Does an R-Squared value indicate that there is sufficient data for a conclusion?

1 Answer
Feb 16, 2016

No. It only indicates a relative degree of "fit" of a data set to a particular curve.


The R-squared value is only one piece of data or evidence that may be used in deciding whether to make a particular decision. There is no definitive property of the value that can make that decision for you. It can be affected by the suitability of the "standard curve" to which the data are applied, the number of data points available, and the quality of the data itself.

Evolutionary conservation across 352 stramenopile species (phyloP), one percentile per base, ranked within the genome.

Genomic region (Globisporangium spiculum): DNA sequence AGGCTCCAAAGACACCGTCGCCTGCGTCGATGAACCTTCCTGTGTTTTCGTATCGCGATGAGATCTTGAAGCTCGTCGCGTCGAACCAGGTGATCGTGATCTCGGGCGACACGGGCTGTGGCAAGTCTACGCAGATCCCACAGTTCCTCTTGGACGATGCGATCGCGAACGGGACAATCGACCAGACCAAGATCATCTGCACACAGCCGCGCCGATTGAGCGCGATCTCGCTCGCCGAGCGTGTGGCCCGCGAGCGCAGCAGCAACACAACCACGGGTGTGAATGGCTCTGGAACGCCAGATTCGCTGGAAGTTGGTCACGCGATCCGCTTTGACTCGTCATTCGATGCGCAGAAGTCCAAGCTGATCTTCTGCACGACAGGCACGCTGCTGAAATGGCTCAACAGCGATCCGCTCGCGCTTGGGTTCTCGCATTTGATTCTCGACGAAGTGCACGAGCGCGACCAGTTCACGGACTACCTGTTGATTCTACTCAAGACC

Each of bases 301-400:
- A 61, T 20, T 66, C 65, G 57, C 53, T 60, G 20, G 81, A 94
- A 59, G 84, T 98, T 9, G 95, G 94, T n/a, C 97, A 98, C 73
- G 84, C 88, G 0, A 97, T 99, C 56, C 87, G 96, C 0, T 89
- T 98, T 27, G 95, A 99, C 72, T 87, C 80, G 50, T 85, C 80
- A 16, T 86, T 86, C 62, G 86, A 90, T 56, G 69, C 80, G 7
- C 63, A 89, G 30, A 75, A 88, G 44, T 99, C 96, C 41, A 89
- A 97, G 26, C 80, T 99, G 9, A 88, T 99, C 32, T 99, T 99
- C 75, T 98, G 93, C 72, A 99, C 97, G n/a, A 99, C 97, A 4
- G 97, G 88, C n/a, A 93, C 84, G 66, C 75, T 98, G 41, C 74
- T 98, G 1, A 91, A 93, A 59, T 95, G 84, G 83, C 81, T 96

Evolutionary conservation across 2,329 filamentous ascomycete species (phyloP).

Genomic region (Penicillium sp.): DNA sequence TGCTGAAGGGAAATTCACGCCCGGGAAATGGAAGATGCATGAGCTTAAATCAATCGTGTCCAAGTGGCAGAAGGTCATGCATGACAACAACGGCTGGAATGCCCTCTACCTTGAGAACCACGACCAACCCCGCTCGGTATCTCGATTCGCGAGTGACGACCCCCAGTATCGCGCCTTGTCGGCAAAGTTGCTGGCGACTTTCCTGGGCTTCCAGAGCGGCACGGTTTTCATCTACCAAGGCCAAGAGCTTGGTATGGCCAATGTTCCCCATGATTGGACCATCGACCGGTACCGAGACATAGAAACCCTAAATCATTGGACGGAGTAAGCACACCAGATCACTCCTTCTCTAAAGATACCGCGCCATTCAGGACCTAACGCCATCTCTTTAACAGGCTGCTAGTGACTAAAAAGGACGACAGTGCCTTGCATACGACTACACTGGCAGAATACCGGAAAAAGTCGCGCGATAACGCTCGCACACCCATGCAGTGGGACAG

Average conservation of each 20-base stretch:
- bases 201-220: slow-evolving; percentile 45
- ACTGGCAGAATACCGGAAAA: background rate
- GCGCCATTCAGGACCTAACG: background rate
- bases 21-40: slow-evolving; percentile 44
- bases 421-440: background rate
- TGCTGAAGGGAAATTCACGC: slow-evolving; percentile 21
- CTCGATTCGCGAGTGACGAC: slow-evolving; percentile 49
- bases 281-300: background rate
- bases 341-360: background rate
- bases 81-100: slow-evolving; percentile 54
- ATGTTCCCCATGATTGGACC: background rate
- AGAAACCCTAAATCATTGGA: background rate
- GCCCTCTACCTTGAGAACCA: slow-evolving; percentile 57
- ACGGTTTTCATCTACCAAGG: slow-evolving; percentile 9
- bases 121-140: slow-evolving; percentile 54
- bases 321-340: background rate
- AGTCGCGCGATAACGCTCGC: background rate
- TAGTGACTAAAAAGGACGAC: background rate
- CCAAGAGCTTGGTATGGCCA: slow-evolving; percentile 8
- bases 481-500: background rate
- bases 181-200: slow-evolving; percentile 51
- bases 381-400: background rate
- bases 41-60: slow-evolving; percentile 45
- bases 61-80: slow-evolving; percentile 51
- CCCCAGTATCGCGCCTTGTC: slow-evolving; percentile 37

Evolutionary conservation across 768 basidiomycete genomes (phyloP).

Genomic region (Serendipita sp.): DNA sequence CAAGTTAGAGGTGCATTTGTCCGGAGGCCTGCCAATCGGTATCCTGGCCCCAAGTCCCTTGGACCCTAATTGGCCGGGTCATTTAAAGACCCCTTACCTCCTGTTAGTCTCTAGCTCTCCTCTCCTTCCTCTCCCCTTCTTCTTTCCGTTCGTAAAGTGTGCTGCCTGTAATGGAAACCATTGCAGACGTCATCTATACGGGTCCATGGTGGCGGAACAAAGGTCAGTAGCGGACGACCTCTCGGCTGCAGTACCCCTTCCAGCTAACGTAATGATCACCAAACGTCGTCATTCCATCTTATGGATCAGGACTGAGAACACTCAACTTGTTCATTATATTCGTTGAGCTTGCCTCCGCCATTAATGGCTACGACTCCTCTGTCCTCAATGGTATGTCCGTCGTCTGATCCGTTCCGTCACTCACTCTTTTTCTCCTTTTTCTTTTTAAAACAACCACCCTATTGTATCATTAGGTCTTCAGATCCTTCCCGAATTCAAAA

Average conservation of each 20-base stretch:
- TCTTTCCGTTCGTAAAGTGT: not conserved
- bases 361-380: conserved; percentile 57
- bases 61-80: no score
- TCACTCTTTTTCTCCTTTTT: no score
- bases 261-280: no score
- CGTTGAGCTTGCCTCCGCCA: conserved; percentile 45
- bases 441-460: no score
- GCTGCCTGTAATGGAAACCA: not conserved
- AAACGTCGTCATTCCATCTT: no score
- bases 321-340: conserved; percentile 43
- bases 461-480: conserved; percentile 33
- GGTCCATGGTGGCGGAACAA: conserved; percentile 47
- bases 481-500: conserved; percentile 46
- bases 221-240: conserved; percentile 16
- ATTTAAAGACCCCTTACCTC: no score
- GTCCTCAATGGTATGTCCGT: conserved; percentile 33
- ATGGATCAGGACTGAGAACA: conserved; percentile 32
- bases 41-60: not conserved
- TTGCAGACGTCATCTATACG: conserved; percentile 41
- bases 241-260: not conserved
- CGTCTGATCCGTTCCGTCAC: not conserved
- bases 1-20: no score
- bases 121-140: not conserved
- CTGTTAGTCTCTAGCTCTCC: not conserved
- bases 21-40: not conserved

In general practice any R-squared value of less than 0.5 would indicate that there really is no correlation between your data and the curve. A value greater than 0.8 may be construed as possibly indicating a significant correlation.

In all cases the R-squared value must include consideration of the error probability and confidence intervals for the data.